States Claim EPA Illegally Eased Off Mercury Pollution Standards

A coal-fired plant in Winfield, W.Va, is seen from an apartment complex in the town of Poca across the Kanawha River in 2018. (AP Photo/John Raby, File)

WASHINGTON (CN) — A coalition of 20 states asked the D.C. Circuit Monday to review the Environmental Protection Agency’s determination that it is not necessary to limit mercury and other hazardous air pollutants emitted from power plants. 

The states plan to argue in the D.C. Circuit that the Trump administration undermined the Mercury and Air Toxics Standards and exceeded its authority when it determined limits on mercury and other pollutants emitted from coal-and-oil-fired power plants were not “appropriate.”

The standards helped reduce power-plant mercury emissions by 86% between 2006 and 2017 and resulted in a drop of tens of thousands of premature deaths related to air pollutants, the states argued, contending the Trump administration violated the Clean Air Act by disregarding the life-saving benefits.

The decision in May to change course on the regulations comes after an original conclusion that the standards were critical. That conclusion, made in 2016, was backed by detailed findings that massive benefits outweighed estimated costs, the states claim. 

The downturn in public health problems was matched by more than $1 billion in economic activity, the states argue, citing a recent EPA study on the Clean Air Act.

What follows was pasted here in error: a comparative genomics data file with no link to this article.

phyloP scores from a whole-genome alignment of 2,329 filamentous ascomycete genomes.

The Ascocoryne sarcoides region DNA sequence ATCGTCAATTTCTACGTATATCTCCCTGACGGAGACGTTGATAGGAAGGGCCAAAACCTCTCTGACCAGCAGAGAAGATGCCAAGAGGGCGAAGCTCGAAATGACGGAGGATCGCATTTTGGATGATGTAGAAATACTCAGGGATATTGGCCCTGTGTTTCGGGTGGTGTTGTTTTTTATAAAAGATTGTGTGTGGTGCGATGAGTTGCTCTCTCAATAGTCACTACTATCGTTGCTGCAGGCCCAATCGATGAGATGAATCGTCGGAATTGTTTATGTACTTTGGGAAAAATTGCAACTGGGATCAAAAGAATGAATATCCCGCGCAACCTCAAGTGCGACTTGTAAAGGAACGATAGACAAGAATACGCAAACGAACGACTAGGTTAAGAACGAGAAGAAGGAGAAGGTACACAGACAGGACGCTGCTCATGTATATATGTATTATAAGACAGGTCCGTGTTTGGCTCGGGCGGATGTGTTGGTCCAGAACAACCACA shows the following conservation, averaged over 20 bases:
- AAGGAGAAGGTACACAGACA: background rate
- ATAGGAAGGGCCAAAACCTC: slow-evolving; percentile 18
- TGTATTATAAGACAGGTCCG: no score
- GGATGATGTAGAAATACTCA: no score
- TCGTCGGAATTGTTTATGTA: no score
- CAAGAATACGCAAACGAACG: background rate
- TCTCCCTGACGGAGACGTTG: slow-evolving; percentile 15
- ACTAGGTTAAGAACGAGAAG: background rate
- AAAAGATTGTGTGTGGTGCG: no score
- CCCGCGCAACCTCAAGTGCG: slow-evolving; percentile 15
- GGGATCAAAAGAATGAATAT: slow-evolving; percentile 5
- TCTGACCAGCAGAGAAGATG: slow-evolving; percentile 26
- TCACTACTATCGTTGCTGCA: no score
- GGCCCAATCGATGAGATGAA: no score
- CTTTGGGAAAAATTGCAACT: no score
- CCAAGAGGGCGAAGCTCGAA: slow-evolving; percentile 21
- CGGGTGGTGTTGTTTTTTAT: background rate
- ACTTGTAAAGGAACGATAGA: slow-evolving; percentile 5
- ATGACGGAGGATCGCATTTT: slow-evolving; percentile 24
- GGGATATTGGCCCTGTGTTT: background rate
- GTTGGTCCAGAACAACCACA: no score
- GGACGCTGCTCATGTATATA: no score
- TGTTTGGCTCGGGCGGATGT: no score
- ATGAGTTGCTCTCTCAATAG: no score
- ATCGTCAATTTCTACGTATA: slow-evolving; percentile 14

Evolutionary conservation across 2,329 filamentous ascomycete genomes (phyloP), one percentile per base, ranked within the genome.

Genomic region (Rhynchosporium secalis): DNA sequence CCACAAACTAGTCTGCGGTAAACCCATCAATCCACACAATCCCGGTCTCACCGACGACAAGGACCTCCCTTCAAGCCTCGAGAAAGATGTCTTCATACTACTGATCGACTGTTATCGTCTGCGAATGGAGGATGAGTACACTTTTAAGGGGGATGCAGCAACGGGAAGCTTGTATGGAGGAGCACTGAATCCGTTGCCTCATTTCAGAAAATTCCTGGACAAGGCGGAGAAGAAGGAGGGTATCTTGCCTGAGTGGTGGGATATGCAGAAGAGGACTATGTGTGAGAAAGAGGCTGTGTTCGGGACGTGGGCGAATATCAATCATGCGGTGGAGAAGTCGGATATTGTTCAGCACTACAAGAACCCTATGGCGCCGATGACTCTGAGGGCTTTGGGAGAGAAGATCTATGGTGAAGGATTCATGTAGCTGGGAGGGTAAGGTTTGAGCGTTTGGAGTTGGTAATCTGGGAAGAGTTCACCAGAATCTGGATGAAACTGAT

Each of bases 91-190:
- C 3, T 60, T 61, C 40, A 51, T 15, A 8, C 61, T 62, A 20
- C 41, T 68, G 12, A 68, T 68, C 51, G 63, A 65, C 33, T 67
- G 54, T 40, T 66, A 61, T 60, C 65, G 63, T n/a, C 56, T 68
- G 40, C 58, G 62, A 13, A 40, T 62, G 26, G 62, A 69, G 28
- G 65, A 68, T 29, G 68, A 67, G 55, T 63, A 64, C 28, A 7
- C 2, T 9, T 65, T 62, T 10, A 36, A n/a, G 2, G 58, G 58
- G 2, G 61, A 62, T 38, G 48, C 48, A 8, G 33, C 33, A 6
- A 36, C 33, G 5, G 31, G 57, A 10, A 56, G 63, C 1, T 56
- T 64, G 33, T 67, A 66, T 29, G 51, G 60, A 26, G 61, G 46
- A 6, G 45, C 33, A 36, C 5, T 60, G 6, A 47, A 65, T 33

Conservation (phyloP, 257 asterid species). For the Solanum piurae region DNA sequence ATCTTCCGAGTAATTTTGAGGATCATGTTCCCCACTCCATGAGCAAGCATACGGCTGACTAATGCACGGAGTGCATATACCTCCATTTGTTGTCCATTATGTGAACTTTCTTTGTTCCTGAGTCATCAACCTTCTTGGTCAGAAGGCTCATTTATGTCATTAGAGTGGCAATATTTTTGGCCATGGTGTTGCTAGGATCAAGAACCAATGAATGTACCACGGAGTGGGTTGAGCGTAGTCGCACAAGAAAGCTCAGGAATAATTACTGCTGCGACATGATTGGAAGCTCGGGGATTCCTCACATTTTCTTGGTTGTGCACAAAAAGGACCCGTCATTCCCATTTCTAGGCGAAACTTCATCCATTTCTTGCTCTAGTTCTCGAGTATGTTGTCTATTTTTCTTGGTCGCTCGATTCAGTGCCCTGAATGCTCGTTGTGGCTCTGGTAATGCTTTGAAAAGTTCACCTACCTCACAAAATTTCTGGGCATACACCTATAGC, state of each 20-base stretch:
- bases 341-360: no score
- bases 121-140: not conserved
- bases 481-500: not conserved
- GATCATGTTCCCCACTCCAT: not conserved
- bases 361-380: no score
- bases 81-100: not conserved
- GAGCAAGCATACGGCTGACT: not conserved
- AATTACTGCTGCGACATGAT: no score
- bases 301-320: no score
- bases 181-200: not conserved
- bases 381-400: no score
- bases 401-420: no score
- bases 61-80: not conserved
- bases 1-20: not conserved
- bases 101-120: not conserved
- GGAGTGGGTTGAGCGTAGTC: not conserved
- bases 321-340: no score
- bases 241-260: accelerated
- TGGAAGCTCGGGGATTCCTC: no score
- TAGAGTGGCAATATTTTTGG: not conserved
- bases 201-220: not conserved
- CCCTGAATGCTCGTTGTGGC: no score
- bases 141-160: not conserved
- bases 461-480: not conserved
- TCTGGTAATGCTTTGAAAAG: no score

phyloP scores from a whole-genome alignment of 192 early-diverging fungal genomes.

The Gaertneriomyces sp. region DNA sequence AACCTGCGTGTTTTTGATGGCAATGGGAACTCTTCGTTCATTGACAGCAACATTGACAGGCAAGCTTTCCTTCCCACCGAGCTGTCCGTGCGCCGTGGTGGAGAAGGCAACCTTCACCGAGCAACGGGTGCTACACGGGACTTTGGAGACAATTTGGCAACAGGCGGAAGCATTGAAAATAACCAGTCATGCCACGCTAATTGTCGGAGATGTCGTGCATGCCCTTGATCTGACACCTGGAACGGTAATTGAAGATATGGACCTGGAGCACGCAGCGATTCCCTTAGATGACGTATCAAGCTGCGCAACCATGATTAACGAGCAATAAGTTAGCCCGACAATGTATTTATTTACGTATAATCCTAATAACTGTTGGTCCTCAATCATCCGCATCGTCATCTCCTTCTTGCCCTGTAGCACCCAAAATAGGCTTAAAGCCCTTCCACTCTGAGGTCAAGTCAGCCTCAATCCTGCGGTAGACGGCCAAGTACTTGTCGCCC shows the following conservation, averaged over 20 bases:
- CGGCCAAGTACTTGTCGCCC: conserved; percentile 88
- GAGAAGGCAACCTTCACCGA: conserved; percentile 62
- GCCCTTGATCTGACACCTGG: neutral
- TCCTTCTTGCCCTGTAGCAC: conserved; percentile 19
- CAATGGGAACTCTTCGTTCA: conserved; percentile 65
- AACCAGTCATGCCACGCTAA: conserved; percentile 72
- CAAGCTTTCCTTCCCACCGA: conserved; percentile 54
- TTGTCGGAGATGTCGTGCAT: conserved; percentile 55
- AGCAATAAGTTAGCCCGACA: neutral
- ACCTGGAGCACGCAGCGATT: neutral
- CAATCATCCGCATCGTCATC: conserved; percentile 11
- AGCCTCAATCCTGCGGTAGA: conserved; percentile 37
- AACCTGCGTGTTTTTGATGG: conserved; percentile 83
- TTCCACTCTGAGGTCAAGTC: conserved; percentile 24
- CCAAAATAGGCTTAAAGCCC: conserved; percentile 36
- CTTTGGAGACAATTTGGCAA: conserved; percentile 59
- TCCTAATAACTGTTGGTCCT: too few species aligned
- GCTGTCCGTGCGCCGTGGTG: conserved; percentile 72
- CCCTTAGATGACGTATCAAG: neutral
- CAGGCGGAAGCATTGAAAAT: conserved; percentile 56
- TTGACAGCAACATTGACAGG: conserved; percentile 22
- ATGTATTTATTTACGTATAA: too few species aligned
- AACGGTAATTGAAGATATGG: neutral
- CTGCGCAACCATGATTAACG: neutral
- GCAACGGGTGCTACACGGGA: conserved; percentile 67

The EPA’s reversal relied on outdated cost estimates, while ignoring the risk to public health if the fossil fuel-fired power plants operate under loosened regulations, the states further allege. 

“The Trump Administration is turning a blind eye to the massive benefits of limiting air pollution at a time when our country can least afford it,” California Attorney General Xavier Becerra said in a statement Tuesday.

Published May 22, the new rule is titled: “National Emission Standards for Hazardous Air Pollutants: Coal- and Oil-Fired Electric Utility Steam Generating Units—Reconsideration of Supplemental Finding and Residual Risk and Technology Review.”

In the midst of the Covid-19 pandemic, Becerra argued that the Trump administration has rigged the rulemaking process to prop up the fossil-fuel industry. 

“With respiratory illness on the rise, the Trump Administration should be battening down the hatches to ensure that these life-saving standards continue to protect the communities hit first and worst by air pollution,” the attorney general said. 

The lawsuit comes as the Trump administration fights other legal battles over pollution regulation rollbacks during the coronavirus pandemic. The Department of Justice said the EPA does not comment on pending litigation. 

Becerra joined the attorneys general of Massachusetts, Connecticut, Delaware, Illinois, Maine, Maryland, Michigan, Minnesota, New Jersey, New Mexico, New York, North Carolina, Oregon, Pennsylvania, Rhode Island, Vermont, Virginia, Washington and Wisconsin and the District of Columbia in the lawsuit. The cities of Baltimore, Chicago, and New York and Erie County also joined in filing the petition on Tuesday.

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